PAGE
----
One of the drawing tools in my toolbox is yEd. It’s great for drawing relationship diagrams, particularly if you want to have them automatically re-swizzled. I choose yEd over a regular mind mapping tool like Xmind because it allows multiple relationships between a node.
Like every drawing program I’ve tried, yEd has it’s quirks too. Here are a few things I’ve discovered that might help you.
Another frustration with yEd I wish I could solve for you is the middle scroll wheel mouse behavior which zooms the screen in and out, instead of scrolling the page like any other applications you’ve ever used. It has the power to drive you crazy and there is no way to change it.
Here’s a simple tutorial for using yEd if you’d like to learn more about using it.
I don’t have a lot of heros. Seth Godin is one. I know that would probably make him cringe. He inspires me to think differently. He says something new and tells a new story that makes a point in every interview I’ve heard with him. He’s consistently humble, articulate, generous, and profound.
That’s the best headline I’ve seen so far about the bombing at the Boston Marathon. I was traveling last week and eating dinner by myself in a bar with four big screen TVs. In hindsight I wish I’d asked to be seated somewhere else.
In the hour I sat there I think I saw the explosion and mayhem at least a 100 times. Each time they came back from a commercial they had to show the explosions and gore again as a lead in to the story–sometimes multiple times. It was like watching September 11th on TV all over again. The sad and annoying reality of the whole thing is that it was all idle speculation and after an hour of viewing I hadn’t learned a single new thing. Who did this really help?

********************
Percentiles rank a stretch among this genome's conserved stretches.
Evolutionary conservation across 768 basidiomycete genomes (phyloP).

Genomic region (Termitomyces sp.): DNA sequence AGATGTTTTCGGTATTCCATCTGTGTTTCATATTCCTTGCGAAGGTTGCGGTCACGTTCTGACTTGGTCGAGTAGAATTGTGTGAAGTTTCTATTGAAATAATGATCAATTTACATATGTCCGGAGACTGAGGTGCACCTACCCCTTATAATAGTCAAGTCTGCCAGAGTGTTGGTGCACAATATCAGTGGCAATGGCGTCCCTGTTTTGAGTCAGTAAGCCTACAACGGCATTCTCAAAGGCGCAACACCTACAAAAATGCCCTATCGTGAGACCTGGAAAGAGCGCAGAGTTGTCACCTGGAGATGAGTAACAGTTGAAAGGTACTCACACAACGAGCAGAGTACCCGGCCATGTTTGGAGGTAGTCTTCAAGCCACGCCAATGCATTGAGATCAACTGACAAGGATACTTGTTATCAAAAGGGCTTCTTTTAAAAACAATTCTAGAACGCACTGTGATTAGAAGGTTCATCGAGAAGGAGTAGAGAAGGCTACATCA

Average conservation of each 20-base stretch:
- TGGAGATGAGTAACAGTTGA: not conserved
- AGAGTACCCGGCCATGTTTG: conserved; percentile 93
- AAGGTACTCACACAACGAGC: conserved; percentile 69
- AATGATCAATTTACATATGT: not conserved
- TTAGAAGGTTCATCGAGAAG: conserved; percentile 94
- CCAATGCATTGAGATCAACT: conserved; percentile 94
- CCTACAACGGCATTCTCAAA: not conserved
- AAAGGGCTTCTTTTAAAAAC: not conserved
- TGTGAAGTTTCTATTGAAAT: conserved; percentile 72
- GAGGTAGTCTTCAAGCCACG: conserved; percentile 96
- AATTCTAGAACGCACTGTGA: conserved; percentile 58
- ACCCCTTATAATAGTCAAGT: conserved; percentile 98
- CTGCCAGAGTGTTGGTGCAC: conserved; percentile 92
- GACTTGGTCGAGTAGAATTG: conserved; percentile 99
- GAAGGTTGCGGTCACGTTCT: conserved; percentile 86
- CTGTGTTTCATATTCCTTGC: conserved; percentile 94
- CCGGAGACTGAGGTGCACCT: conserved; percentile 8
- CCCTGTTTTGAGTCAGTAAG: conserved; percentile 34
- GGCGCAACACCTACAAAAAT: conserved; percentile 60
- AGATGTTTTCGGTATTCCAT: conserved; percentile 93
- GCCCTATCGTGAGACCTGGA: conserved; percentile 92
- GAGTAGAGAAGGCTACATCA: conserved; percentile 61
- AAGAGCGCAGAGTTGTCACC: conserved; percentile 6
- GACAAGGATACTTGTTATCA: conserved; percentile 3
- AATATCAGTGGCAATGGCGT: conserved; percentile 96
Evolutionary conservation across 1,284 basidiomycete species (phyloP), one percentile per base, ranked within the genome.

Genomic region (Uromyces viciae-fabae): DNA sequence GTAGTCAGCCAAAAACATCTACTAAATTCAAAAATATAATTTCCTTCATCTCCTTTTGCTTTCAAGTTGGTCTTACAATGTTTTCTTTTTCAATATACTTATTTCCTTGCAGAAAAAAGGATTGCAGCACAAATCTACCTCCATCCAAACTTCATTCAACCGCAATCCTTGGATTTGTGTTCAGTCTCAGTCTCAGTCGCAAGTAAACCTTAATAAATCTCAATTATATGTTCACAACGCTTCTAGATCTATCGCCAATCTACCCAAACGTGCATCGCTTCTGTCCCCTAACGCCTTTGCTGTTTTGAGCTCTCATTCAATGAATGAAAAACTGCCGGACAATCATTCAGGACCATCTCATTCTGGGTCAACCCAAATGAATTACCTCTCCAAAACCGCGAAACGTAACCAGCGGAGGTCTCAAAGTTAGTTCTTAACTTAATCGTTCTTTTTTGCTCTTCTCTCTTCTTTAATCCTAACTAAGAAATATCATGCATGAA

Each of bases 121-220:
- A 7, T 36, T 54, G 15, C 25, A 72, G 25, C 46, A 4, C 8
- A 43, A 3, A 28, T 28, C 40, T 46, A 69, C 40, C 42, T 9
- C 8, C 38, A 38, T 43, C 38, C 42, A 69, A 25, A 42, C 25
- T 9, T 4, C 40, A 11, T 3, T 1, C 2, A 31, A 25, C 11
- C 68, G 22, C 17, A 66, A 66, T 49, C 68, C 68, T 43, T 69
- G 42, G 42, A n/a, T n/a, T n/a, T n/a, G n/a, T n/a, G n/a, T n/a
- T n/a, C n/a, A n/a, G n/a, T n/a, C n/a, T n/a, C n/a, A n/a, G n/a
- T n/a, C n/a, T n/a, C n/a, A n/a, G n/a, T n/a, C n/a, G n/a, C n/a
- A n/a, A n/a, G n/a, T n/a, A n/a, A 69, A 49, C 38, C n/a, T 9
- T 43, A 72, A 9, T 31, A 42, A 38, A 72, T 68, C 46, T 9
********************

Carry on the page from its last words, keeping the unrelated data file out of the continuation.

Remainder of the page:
Why would I pay money to have this at my house? I wouldn’t.
Even though this was written a couple of years ago, it’s still true. Turns out I had clipped the quote below before coming across Bill Slawski’s thoughts on the same topic. It probably would have fit nicely with my first post if I’d realized it at the time, however it’s still a good reminder on its own.
Good SEO is not “cheating the system,” or “manipulating search results.” Good SEO is part of a marketing plan that makes it more likely that the good content you create will be found by people who might be interested in what your web site has to offer.
For those not in the Biz, SEO stands for “Search Engine Optimization.” I’m finding it to be a fascinating other world universe that a lot of people don’t realize exists. This somewhat technical article in Wikipedia explains more about SEO, its history, and different techniques for ranking a site better.